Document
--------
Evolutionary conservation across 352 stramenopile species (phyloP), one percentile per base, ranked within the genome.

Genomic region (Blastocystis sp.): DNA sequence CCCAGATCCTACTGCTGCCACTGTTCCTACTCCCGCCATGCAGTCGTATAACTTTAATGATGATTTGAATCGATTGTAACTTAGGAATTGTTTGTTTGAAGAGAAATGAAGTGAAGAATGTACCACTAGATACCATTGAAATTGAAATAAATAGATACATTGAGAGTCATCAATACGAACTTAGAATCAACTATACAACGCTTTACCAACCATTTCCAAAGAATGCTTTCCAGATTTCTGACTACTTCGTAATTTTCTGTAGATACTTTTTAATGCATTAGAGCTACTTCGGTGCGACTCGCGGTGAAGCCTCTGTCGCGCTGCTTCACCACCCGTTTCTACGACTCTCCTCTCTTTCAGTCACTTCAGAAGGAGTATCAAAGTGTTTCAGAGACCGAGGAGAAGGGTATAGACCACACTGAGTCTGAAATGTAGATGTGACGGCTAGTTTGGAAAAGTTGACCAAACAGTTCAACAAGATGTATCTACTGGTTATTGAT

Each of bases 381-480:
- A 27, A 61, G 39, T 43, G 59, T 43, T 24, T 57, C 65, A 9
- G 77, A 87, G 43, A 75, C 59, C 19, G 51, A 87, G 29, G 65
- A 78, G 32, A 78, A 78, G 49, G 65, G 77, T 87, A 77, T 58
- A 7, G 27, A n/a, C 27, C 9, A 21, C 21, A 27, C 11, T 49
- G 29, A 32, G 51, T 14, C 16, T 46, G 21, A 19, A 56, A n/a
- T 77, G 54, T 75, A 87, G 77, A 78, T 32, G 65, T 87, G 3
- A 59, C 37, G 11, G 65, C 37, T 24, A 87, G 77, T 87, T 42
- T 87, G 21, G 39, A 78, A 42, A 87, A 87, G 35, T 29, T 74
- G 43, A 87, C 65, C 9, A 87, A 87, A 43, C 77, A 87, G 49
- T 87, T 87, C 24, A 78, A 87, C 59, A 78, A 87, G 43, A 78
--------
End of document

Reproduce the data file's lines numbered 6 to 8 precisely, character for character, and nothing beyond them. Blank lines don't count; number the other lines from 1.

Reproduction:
- A 78, G 32, A 78, A 78, G 49, G 65, G 77, T 87, A 77, T 58
- A 7, G 27, A n/a, C 27, C 9, A 21, C 21, A 27, C 11, T 49
- G 29, A 32, G 51, T 14, C 16, T 46, G 21, A 19, A 56, A n/a